The Republican television debates mainly illustrate one thing: Donald Trump isn't the only loony out there.
Will it turn into a duel between front-runners Ted Cruz and Donald Trump? That was the question during this fifth and final TV debate between the Republican candidates for the presidency at the Hotel Venetian in Las Vegas. In the days leading up to the debate, there were exchanges between the two. Cruz criticized Trump's judgement, causing Trump to call Cruz a “maniac” and therefore unfit to be president. Cruz responded by tweeting a video of the song “Maniac” from the movie “Flashdance.” None of the petty quarreling was seen on stage in Las Vegas where Cruz and Trump presented a unified front, both fighting for the support of the extreme right wing.
Cruz showed understanding for all proposals Trump had made over the last few days that had caused considerable outrage. On forbidding Muslims entry into the United States, Cruz said, “I understand why Donald made that proposal,” and explained that he had a similar if more narrowly defined suggestion: He would only bar Muslims from certain countries from entry into the U.S., inspiring a fatherly nod from Trump. On building a wall between the U.S. and Mexico, Cruz said, “If I’m elected president, we will secure the border, we will triple the border patrol, we will get a wall that works, and I’ll get Donald Trump to pay for it” — to which Trump responded, “I’ll build it!” On the legalization of illegal immigrants, Cruz said, “I have never supported legalization, and I do not intend to support legalization." Trump surprised everyone with a new strategy: “And the other thing is, with the terrorists, you have to take out their families. They, they care about their lives. Don’t kid yourself. But they say they don’t care about their lives. You have to take out their families.” When it was pointed out that that would amount to illegal killing, Trump rhetorically asked, “So they can kill us, but we can’t kill them?”
What emerged from this debate were two groups of candidates. On the one hand, there are the loudmouths who are prepared to say the most extreme things in order to mobilize their electoral base. Trump is the leader of this group as expected, and Cruz sails comfortably in his slipstream. Former neurosurgeon Ben Carson, normally a part of this group, slipped out of that role this time and likened defeating the Islamic State to opening a child's skull in preparation for tumor removal surgery. Asked what the most effective approach to better protecting American lives would be (Marco Rubio favors more National Security Agency surveillance, Rand Paul favors immigration reform), he replied, “You'll have to ask them.”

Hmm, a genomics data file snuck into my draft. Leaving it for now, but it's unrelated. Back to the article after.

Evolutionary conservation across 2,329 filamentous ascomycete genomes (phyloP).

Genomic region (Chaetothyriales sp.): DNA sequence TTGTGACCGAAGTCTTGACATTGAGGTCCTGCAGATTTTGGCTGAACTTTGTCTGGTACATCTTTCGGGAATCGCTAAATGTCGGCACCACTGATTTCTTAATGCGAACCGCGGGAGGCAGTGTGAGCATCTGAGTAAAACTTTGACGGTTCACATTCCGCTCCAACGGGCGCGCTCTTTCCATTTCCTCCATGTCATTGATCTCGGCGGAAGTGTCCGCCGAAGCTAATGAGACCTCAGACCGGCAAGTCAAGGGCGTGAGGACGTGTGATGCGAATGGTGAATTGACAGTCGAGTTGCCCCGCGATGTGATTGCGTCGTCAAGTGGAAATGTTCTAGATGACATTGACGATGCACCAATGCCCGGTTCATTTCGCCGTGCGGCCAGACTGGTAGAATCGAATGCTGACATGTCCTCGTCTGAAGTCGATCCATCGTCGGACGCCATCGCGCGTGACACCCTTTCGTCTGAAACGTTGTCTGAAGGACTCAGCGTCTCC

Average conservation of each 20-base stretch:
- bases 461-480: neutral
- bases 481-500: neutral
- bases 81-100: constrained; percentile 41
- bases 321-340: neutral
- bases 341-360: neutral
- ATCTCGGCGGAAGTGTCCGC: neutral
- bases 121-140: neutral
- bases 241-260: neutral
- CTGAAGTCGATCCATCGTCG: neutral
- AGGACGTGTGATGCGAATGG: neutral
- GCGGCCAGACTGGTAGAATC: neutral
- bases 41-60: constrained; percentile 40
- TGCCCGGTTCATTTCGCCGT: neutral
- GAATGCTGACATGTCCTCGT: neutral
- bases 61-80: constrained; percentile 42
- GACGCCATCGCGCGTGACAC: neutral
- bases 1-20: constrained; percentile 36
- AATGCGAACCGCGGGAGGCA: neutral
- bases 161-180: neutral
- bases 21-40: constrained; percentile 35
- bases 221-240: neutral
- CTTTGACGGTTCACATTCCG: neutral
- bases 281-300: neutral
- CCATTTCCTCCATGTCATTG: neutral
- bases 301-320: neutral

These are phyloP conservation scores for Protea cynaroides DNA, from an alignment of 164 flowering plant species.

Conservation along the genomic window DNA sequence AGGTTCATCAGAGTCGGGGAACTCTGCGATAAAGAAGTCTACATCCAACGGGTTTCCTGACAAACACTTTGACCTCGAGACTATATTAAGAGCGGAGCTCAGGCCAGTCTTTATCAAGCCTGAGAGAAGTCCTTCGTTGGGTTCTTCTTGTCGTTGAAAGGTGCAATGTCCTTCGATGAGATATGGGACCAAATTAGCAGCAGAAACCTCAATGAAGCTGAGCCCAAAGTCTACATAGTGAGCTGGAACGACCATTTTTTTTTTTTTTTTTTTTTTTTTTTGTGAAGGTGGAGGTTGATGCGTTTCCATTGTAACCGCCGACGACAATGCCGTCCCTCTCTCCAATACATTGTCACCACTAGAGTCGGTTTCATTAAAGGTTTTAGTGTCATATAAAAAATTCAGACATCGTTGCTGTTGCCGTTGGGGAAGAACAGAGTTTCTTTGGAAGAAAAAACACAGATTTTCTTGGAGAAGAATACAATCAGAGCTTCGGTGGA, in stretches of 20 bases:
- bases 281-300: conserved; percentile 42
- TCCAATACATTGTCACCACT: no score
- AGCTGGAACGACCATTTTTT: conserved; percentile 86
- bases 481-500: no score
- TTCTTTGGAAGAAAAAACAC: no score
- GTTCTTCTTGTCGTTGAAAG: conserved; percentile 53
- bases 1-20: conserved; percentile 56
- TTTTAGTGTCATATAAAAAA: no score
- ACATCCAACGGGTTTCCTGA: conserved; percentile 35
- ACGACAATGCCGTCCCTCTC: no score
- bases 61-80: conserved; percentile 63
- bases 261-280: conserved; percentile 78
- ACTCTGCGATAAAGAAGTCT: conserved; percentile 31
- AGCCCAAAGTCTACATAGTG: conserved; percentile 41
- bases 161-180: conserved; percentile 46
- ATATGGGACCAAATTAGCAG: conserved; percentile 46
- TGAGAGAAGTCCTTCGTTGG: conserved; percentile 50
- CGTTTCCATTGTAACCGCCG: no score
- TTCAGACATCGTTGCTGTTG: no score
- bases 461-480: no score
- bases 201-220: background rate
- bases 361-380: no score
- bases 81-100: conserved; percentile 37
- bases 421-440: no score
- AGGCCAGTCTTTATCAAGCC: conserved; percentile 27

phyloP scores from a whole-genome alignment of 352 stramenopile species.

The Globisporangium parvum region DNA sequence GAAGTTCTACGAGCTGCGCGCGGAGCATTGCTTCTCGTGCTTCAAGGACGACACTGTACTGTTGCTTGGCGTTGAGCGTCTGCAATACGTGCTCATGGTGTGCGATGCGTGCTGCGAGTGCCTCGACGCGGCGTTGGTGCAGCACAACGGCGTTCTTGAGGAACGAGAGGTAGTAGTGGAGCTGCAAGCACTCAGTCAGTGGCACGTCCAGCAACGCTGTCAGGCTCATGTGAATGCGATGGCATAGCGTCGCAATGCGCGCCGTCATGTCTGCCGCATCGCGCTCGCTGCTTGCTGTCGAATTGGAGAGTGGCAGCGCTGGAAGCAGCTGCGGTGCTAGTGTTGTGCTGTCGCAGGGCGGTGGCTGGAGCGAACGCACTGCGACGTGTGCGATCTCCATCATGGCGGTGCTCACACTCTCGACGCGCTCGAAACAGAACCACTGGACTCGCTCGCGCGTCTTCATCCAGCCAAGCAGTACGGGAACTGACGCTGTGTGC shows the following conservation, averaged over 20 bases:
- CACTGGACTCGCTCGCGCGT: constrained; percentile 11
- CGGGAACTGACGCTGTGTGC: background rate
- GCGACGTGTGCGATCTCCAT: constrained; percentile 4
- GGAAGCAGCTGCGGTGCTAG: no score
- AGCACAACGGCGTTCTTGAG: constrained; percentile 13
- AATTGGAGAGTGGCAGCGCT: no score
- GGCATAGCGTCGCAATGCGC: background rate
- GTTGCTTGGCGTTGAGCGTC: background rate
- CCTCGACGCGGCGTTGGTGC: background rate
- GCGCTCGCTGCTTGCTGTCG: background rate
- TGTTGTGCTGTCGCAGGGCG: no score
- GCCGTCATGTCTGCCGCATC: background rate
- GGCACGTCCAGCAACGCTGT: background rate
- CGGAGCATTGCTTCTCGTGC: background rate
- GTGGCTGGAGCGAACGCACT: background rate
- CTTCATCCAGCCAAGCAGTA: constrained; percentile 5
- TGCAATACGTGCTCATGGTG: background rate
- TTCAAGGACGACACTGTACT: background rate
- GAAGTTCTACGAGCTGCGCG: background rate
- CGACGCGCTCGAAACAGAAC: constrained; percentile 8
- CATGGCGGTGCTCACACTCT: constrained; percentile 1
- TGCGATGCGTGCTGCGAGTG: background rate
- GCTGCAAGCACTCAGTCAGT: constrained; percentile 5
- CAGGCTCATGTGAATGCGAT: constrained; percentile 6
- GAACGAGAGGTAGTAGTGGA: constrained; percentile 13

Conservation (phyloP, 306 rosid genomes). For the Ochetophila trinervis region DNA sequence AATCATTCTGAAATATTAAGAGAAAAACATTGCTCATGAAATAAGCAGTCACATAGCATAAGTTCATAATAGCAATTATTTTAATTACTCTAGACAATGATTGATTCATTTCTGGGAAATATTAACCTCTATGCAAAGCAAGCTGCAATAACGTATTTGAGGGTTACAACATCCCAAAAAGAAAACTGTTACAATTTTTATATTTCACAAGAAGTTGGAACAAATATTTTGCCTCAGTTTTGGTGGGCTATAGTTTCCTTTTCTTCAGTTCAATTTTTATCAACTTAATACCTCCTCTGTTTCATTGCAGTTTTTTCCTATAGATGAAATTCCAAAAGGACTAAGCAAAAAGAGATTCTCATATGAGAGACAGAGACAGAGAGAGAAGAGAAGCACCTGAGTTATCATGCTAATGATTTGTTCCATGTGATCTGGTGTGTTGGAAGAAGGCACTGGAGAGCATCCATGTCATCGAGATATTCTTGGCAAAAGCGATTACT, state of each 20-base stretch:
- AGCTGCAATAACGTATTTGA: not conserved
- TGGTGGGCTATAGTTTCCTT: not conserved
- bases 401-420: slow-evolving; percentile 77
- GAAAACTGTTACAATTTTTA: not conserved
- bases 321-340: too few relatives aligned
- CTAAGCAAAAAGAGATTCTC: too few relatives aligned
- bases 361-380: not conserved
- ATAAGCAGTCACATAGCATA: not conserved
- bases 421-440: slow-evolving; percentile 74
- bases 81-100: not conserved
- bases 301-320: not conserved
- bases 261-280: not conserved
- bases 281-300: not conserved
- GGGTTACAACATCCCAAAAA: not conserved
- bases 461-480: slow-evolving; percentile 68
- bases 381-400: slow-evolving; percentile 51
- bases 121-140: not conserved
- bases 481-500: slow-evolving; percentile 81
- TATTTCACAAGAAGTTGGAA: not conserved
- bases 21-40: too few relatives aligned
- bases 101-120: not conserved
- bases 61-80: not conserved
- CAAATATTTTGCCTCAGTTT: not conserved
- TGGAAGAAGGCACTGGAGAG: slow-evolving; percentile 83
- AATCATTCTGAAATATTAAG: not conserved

On the other hand, there's the crowded middle ground that mainly keeps trying to ditch Trump. In Las Vegas, Bush again had his best moments on that field. On Trump's suggestion that Muslims be denied entry into the United States, he said: “But then they have a blanket indictment for a billion people. Is that really a serious plan? All Indonesians are not allowed in our country? Canadians that happened to be Muslim aren’t allowed into our country? Then it’s ridiculous. And it sends such a killing signal to our allies that we are no longer serious. How do you expect an ally, which we need, we need to build an alliance.”
It was a moment of clarity and logic that gave hope to the audience they might hear more in that vein. But it didn't take long for Bush's energy to fizzle, and then he displayed his usual uncertainty and despondency. Then, it was Rand Paul's turn to attack Trump for his demand that the U.S. “close up that Internet up in some way” because America's enemies were using it as a recruiting tool. Trump dismissed Paul's First Amendment objections to that by responding, “I sure as hell don’t want to let people that want to kill us and kill our nation use our Internet.”
New Strongman: Marco Rubio
But Marco Rubio stood out as the tough guy in the middle field. Repeatedly, he challenged Ted Cruz rather than Donald Trump to debate him, as if he foresaw that Cruz would inevitably emerge from Trump's shadow. Cruz positioned himself in this mini duel more as a foreign policy realist who preferred accepting dictators in the Middle East to a grueling American military intervention. Rubio, in contrast, was an advocate for actively opposing dictators like Assad. Rubio and Cruz also disagreed on the subjects of immigration (Rubio favors legalizing Mexicans already in the U.S., while Cruz opposes it) and government surveillance of citizens (Rubio wants more surveillance, Cruz wants more limits).
So it seemed possible to take a glance into the future at this point because what the evening revealed above all is that we will likely be dealing longest with the Cuban-Americans Cruz and Rubio in this presidential election. Both are just 45 years old, both have considerable political experience — and both have enough contempt for Washington to be taken seriously by Republican voters.